'Scholarly legal writing has played a large role in the development of our legal system ' and indeed in the manner our nation has developed. Today, I am here to present the Faculty Scholar award to a professor at Akron who is among the strongest legal minds in the nation, and who shares so much of his insight with the legal community,' said 2009-10 Akron Law Review Editor-in-Chief Michael Rasor. 'His contributions to academia are unmatched. In the past year alone, he has published four articles. During his career, he has been published in journals at Yale and Harvard, as well as five articles in our own Akron Law Review. He has published a total of 21 articles, 3 books, 14 contributions to books, and 11 other miscellaneous writings.'

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Stephen R. Cook Receives 2010 Outstanding Professor of the Year Award

By Diana Published: May 17, 2010

Professor Stephen R. Cook received the 2010 Outstanding Professor of the Year Award at The University of Akron School of Law 2010 commencement ceremony.

Each year, members of the law school's graduating class nominate professors for the Outstanding Professor of the Year Award. The class then selects from among the top nominees and presents the award at the law school's commencement ceremony.

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Some States Prohibiting Private Health Insurance from Covering Abortions

By Wilson Huhn Published: May 17, 2010

     Ricardo Alonso-Zalvidar of the AP is reporting that a growing number of states are enacting legislation prohibiting private health insurers from offering abortion coverage through the Exchange.  These laws may be unconstitutional.

     Alonso-Zalvidar's article may be accessed from Google News here.  The reporter states that an "obscure" part of the federal health care reform law permits the states to restrict abortion coverage, and that since the federal statute was adopted,

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Elena Kagan on The Office of White House Counsel: Restoring the Rule of Law

By Wilson Huhn Published: May 16, 2010

     All of the materials relating to Elena Kagan's previous nomination for the office of Solociter General are available on this page of the website of the Senate Judiciary Committee, from which Kagan's publications may be directly accessed.  The most recent Kagan publication listed on that site is a three-page essay on the duties of the White House Counsel contained in a book intended to advise the incoming 44th President.

     Mark Green and Michele Jolin are the editors of the book Change for America:  A Progressive Blueprint for the 44th President (2009).  Elena Kagan contributed a brief essay to the book entitled "White House Counsel."    Without naming individuals, Kagan describes the problems that beset this office during the Bush administration and proposes solutions to the incoming President.  In this piece Kagan is revealed as a straightforward thinker, a clear writer, an effective administrator, and above all as someone who is dedicated to the Rule of Law.

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Resources on Supreme Court Nominee Elena Kagan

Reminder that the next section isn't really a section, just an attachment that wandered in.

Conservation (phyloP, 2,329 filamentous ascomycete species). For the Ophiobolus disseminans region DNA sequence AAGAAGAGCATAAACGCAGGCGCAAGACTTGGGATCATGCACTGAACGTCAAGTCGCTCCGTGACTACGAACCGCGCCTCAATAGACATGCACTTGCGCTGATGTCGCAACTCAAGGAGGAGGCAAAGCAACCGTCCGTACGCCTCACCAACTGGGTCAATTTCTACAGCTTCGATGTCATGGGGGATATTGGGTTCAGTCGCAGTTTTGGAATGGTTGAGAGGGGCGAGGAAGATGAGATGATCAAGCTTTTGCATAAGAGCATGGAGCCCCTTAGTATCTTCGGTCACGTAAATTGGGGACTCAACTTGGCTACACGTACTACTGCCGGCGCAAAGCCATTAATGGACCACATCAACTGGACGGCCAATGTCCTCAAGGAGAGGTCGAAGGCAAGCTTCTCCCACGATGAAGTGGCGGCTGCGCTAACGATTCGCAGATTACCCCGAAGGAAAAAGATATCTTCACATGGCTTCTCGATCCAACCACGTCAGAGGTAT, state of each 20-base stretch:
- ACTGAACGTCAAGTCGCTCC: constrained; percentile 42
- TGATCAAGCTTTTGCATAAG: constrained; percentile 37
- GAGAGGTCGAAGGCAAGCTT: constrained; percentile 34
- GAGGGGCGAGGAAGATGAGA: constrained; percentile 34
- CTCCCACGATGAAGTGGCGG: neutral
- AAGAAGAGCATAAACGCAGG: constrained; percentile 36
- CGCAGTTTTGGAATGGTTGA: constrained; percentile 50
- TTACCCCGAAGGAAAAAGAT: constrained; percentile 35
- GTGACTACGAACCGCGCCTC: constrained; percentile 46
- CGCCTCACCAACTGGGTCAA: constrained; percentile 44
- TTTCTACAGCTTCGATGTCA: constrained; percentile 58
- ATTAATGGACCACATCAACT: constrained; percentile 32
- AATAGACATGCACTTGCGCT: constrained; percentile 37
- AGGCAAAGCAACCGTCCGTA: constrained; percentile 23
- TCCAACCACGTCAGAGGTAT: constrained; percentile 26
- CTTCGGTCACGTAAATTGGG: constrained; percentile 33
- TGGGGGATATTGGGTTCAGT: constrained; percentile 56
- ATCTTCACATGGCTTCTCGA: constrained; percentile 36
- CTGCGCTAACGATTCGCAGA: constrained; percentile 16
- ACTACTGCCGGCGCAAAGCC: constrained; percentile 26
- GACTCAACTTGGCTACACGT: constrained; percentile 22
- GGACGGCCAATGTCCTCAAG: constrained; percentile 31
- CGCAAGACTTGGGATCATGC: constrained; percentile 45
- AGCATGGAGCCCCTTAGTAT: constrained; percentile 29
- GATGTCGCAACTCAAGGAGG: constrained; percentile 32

By Lynn Published: May 14, 2010

From the Law Library of Congress:

'To serve congressional and public requests for resources pertaining to this historic nomination, the Law Library of Congress has developed a web site on Kagan here.' Visit their site to read articles written by Elena Kagan, transcripts of her oral arguments before the U.S. Supreme Court and various web and video resources.

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Giving Social Entrepreneurs Enough Room to Grow

By Stefan Published: May 13, 2010

I'm currently at the University of Kentucky School of Law Developing Ideas Conference.  Antony Page, one of the presenters, gave me permission to post  his idea abstract on "Legal Forms for Social Entrepreneurs" here.  Also, some thoughts on the materiality of a Wells notice.

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Elena Kagan, the Solomon Amendment, and "Don't Ask, Don't Tell"

By Wilson Huhn Published: May 13, 2010

     This posting discusses Supreme Court nominee Elena Kagan's statements and actions with respect to employment interviews for the military at Harvard Law School.

     As a condition of accreditation the ABA requires law schools to adopt and conform to a policy nondiscrimination; as a consequence, law schools are supposed to arrange student interviews only with employers who do not discriminate.  In accordance with this policy for many years a number of law schools denied military recruiters access to their students on the ground that the military discriminates on the basis of sexual orientation.  In the 1990s Congress adopted the Solomon Amendment (10 U.S.C. 983) which prohibits the award of federal funds to educational institutions that deny access to military recruiters.  In 2005 the Third Circuit Court of Appeals ruled that the Solomon Amendment was unconstitutional because it violates the First Amendment rights of law schools and universities to freedom of speech.  The following year the Supreme Court reversed that decision in Rumsfeld v. Forum for Academic and Institutional Rights (2006).   The Supreme Court unanimously ruled that the Solomon Amendment is constutional because it regulates conduct, not speech.  The Court found that law schools have a constitutional right to oppose the military's discriminatory policies, but they are required to permit military recruiting to proceed.

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Elena Kagan on Pornography and Hate Speech

By Wilson Huhn Published: May 12, 2010

     In 1993 Kagan authored an article Regulation of Hate Speech and Pornography After R.A.V., 60 University of Chicago Law Review 873 (1993), in which she cautioned Americans not to disparage the principle of viewpoint neutrality.  It is a moderate, well-reasoned piece that anticipates later developments in First Amendment law.